Vampires, werewolves, witches and goblins are the glowing images featured
on jack-o-lanterns all through fall. On Halloween, these infamous creatures take flight as haunting flickers of horror. As this season’s eve of trepidation is at hand, it reminds me of all the terrors that appear on Oct. 31 every year.
After my sisters and I went trick-or-treating when we were young, we would create pseudo storefronts, brandishing our candy with pride. We traded with each other, and somehow one of us would get suckered into giving up a Snickers bar or Skittles packet for a Mary Jane or even – gasp – an unnamed treat in orange or black wrapping.
These little economic excursions could only occur after a bit of drudgery. My parents
screened our goodies with utmost suspicion
to be sure all was well for their little girls. Sandwich bags of candy corn and hand-made caramel apples would be discarded, in case they were poisoned or harboring razor blades.
Here’s the rub, though. I have only found two reports from the past 15 years regarding tampered treats, and both of them were single occurrences.
I am not using this as a means to criticize concerned parents. However, it is almost funny to think of middle-aged tandems tag-teaming each other, echoing choruses of, “Honey, do you think this one looks OK?”
In my search for booby-trapped candy incidences, I found more articles warning
parents about the hell to be raised on Halloween. There was more content regarding
the possible negatives in a kid’s batch of treats than anything else. As there have been so few cases, it certainly seems that the facts are on the candies’ side.
However, it is better to be safe than sorry.
And when it comes to a child’s safety, this is especially true. I know that I would love to go trick-or-treating now, ripping off wrappers as I chomp on unchecked chocolate morsels. Being older, I would assuredly sift through the candy myself.
Maybe it is American to be full of unneeded
paranoia. It seems fear is a constant presence in our society, and this national angst could actually be dangerous.Since the Sept. 11 terrorist attacks, many Americans
have been afraid to fly on airplanes
and even visit big cities.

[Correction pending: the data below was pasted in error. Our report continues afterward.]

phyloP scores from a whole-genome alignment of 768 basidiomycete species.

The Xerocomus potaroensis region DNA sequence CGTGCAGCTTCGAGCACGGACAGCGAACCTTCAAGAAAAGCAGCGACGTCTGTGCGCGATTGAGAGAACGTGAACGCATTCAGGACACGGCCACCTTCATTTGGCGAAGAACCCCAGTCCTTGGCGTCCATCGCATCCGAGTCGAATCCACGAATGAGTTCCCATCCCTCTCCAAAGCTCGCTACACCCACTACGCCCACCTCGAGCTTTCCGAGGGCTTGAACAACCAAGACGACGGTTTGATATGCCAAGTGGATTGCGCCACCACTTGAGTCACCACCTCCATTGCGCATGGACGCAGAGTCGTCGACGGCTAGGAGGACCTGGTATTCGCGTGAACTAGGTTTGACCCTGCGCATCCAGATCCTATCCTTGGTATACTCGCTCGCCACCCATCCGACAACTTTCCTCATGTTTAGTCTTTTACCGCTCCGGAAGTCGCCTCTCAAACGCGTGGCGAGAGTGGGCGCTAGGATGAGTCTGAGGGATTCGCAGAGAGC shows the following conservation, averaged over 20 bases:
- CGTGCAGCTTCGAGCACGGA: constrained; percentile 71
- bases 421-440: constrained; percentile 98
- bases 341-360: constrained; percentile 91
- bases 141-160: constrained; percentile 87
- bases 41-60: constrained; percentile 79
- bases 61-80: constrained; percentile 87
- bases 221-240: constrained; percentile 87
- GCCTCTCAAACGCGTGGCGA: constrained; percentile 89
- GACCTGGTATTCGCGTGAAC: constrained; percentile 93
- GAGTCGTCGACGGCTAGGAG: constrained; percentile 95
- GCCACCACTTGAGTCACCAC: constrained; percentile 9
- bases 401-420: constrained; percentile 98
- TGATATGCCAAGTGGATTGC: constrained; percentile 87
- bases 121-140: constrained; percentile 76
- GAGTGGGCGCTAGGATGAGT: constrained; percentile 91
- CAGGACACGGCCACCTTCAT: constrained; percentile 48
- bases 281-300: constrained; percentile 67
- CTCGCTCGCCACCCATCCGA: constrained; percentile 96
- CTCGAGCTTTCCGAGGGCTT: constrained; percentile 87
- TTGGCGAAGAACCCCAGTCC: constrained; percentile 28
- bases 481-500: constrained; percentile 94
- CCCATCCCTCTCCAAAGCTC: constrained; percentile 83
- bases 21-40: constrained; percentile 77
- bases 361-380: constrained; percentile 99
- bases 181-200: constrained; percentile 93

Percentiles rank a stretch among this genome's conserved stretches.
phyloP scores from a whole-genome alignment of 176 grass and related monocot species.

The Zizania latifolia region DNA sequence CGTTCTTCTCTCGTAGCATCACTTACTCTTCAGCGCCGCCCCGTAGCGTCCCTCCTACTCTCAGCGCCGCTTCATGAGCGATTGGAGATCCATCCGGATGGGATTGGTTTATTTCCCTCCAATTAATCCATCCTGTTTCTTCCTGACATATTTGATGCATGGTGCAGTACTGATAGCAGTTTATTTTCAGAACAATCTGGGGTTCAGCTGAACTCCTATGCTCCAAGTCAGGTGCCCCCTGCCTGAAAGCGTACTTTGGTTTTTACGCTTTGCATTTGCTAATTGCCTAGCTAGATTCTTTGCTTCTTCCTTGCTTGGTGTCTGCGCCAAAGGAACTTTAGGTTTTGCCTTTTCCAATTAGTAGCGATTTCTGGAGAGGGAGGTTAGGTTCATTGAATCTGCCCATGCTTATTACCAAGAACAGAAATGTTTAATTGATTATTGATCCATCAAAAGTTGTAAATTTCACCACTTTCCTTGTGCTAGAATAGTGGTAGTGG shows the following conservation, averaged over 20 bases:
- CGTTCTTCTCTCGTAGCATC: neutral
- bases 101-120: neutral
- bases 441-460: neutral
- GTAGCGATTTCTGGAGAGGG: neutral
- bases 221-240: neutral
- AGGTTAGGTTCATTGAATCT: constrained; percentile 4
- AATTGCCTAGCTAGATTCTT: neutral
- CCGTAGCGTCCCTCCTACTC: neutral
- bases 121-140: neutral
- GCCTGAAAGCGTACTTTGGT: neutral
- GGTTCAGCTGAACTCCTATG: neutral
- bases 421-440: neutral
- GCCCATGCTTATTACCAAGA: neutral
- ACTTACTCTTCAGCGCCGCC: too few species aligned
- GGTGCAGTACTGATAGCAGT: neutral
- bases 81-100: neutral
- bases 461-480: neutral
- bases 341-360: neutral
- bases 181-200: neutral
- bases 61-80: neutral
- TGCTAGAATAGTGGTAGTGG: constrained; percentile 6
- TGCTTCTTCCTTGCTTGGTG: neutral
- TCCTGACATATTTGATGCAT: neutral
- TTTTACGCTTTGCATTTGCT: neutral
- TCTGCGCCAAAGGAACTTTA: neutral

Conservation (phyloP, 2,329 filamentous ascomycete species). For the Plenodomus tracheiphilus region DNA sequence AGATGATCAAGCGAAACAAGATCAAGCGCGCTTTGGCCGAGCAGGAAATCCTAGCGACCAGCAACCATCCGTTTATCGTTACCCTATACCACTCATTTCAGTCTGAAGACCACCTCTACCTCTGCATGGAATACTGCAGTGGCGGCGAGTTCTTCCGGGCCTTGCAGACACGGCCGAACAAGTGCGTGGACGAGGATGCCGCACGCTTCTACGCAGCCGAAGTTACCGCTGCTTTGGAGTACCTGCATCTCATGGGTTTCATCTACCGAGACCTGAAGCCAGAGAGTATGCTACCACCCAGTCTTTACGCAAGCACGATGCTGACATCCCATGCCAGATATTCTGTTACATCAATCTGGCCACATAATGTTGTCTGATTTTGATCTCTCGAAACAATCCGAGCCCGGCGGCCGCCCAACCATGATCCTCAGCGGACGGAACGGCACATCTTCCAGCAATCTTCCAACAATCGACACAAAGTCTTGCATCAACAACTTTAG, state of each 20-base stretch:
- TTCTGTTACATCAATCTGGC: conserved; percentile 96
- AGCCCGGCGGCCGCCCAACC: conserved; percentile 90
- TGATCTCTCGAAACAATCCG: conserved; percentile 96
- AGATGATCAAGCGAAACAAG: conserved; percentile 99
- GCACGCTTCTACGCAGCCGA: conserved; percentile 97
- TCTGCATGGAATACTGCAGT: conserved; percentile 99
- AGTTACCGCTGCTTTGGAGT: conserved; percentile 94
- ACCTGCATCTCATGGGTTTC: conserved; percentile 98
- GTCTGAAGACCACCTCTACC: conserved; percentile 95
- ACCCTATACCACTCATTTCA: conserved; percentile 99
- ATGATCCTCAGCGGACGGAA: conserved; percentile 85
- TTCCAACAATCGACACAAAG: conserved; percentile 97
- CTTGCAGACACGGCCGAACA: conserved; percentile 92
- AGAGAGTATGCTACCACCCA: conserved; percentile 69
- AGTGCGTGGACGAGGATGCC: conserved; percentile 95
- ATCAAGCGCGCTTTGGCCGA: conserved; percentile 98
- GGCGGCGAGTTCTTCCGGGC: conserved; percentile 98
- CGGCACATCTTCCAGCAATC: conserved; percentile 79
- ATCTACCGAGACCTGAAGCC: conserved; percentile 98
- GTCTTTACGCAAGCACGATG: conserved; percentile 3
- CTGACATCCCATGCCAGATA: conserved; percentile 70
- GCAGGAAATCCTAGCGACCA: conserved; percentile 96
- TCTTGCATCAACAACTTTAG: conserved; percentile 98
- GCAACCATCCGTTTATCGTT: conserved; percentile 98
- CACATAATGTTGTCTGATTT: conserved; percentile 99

As far as highjacking goes, there have only been a few cases of such atrocities in the past. Sept. 11 accomplished a validation of these fears with burning imagery.
But how rational are these suspicious trends now? Throughout the unfolding of the terror plot in Britain, airport security disposed of millions of liquid containers – just in case. It sure sounds like the Mom and Dad trick-or-treat patrol on a larger scale.
Even now, many people have expressed concern regarding terrorism and trick-or-treating. After all, anything is possible. But it wouldn’t be wise if parents really thought the kiddies were bringing home anthrax-flavored boxes of Nerds. It is just not likely.
Whether it is parents censoring sweets or security officials rummaging through luggage, these efforts to ensure safety have ingrained themselves into the consciousness of American life.
Perhaps this undying cycle of primal fear is what perpetuates success. It makes sense to work hard because it puts us in the best position to guarantee security. Fear tends to be an intrinsic piece of everyday
life because it drives us. It is not that we pursue an education and work for a living because that is our dream, but rather because we are terrified of the repercussions should we choose a different path. We have to listen to our fears because if we don’t, we may or may not be safe. We could lose everything in an instant.
There is more to life than fear though. There are all those fuzzy beautiful
things for which we strive, and for most of us, these things are truly important.
The issue is not that this nation is completely driven by fear, but whether or not the public focuses on it. When it comes to Halloween costumes, there is a choice between portraying Dorothy or the Wicked Witch. As for our lives, it is also about deciding on a perspective.
Will the trick-or-treat candy be laced with arsenic? Probably not. But how much or how little you worry is up to you.
Erin Bernard can be reached at